Revolv, which Google's Nest acquired in 2014, will shut all services. After May 15, the smart-home hub won't open or work.
Consumers who purchased the smart-home hub from Google subsidiary Nest's Revolv will find themselves the frustrated owners of a useless piece of hardware, or "brick" after May 15.
That's when, Revolv, a Colorado-based company, which Nest acquired in 2014, will formally shut down all services. The company's $299 hub, purchased by an unknown (but likely small) number of consumers will stop working altogether after that date.
"As of May 15, 2016, Revolv service will no longer be available," Revolv founders Tim Enwall and Mike Soucie announced in a brief note
on the company's Website. "The Revolv app won't open and the hub won't work."
The two executives explained their decision as one of the outcomes of Revolv's integration with Nest. Since its acquisition, Revolv's technology has been fully integrated with Nest's Works with Nest platform. "Now Works with Nest is turning into something more secure, more useful and just flat-out better than anything Revolv created," Enwall and Soucie said. As a result, Revolv will focus its resources solely on the Works with Nest platform while shutting down the Revolv product, they said.
Revolv's one-year warranty against defects in material and workmanship has ended on all of the products that the company has shipped. So consumers will not be able to make any warranty claims against the company.
Nest's (and by extension Google's) decision to brick Revolv's smart-home hub comes about two and a half years after the product debuted as a device for controlling multiple smart-home products. Featuring seven built-in radios for communicating with other home automation devices, the product first became available for preorder in August 2013, but it is not clear how many were sold.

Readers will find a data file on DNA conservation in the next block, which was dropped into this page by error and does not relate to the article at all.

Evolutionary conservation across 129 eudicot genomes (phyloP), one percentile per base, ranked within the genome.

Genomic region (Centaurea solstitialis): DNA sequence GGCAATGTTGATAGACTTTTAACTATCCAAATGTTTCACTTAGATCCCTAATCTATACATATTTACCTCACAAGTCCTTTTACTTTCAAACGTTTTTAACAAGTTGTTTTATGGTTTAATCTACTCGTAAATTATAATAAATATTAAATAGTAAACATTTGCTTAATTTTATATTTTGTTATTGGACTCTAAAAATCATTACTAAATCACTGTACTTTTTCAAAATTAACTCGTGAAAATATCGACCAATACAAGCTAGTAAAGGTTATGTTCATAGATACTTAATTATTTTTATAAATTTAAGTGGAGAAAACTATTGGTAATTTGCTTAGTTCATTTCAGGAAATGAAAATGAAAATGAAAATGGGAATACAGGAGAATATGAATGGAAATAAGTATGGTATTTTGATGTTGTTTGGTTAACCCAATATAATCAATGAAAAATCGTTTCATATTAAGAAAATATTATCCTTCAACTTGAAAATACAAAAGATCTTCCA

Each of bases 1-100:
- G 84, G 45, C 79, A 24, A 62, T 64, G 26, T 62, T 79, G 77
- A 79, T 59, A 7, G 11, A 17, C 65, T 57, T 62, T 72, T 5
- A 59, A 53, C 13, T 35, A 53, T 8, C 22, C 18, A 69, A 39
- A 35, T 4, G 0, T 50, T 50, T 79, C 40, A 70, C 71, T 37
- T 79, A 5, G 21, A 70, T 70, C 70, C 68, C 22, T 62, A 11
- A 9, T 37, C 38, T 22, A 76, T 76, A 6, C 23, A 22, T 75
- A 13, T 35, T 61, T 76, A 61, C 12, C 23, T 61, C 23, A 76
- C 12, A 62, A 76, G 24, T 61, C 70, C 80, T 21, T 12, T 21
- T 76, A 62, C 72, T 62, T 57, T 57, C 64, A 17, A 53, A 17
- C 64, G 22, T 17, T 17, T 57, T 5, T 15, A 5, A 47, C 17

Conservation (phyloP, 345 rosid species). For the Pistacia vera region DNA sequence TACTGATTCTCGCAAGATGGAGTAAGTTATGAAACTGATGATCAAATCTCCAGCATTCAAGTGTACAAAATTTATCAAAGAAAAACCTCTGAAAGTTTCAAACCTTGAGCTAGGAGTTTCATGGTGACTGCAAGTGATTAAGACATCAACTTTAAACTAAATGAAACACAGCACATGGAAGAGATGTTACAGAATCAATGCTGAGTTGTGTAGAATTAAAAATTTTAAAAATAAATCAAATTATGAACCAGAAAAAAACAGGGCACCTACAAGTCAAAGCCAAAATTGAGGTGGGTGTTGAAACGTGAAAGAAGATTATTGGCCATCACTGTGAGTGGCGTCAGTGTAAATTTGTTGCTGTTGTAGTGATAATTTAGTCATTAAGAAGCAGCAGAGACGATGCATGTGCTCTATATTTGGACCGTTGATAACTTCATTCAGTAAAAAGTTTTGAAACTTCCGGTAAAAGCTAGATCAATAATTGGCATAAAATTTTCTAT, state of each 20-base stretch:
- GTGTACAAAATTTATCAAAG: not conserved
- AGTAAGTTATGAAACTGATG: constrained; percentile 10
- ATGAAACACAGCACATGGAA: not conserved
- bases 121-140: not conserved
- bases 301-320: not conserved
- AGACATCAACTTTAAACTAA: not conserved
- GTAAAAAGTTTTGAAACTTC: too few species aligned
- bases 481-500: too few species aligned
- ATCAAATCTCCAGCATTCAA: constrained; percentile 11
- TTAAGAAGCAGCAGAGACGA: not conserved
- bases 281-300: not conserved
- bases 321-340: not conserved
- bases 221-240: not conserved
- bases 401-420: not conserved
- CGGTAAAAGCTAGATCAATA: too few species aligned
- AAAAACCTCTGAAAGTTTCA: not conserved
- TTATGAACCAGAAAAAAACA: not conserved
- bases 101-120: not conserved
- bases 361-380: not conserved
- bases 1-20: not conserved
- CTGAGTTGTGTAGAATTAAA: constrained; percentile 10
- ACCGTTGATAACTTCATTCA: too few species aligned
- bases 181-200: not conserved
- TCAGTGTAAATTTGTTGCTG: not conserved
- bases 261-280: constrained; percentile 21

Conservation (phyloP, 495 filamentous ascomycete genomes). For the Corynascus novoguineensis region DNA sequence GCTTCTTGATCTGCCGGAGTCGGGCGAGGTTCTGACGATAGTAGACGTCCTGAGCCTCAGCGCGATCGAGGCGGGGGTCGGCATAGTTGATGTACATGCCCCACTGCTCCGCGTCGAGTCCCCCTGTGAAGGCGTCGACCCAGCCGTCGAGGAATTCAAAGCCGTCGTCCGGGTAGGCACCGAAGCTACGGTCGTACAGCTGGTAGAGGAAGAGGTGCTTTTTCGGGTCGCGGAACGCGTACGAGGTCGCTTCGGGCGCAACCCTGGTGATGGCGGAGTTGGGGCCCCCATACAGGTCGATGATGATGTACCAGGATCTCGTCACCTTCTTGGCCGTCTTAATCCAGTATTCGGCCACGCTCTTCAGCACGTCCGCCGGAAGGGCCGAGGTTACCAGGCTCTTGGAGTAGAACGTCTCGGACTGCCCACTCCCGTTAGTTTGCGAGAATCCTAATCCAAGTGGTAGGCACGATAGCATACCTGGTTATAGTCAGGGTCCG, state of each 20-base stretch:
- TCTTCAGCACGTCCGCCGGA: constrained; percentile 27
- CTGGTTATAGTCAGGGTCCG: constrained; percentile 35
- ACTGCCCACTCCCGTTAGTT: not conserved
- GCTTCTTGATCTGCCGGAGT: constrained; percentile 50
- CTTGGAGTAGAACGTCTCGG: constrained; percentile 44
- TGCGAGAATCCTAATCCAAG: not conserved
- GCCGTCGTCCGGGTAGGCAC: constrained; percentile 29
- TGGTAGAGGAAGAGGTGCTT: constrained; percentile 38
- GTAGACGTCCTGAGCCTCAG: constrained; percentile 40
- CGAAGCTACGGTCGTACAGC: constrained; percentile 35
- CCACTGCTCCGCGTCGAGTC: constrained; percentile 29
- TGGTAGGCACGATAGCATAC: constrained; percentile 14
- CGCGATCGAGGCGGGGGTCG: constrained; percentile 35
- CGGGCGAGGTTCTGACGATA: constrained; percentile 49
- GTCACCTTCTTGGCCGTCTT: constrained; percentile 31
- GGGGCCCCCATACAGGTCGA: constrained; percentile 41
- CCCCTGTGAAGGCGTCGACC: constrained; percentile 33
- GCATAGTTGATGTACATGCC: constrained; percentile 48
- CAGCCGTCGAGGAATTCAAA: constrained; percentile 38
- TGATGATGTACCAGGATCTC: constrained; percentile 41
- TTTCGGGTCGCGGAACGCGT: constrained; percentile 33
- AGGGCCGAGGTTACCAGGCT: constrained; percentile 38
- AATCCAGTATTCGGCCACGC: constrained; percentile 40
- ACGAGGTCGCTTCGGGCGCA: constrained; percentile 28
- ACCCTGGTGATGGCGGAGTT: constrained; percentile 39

The incident is a harbinger of the kind of issues consumers are likely to run into as more devices and gadgets become part of the Internet of things and depend on cloud services for their core functionality. Unlike TVs, fridges and other consumer items, Revolv's hub was never designed as a stand-alone product. So by shutting down the product's associated cloud service, the hub itself becomes useless.
"During the past couple of decades, the tech industry has essentially rewritten the rule book on what consumers can and should expect from technology vendors and products," said Charles King, president and principal analyst at Pund-IT. "During that time, thousands of products have been launched and abandoned, and hundreds of companies have failed or been acquired, leaving disappointed customers little recourse," he said.
In fact, compared to other product terminations, Google's management of Revolv's smart Hub actually seems fairly enlightened, he said.
"The company appears to have maintained support of its products in the field through or beyond the end of their 12-month warranty, and they're providing guidance on their plans and what customers can expect," King said.
Ezra Gottheil, an analyst at Technology Business Research, described Google's decision regarding Revolv as consistent with its actions in the past, when it has pulled the plug on numerous products. "Google has been oddly insensitive to the effect of canceling products," Gottheil said, pointing to technologies like Google Notebook and Reader. "But all of these were free. It's worse when people buy a product, expecting it to continue functioning."
Decisions like this are unlikely to hurt consumer adoption of Google's free products, he said. "But I do believe it makes it more difficult for Google to get businesses to commit to its products and services."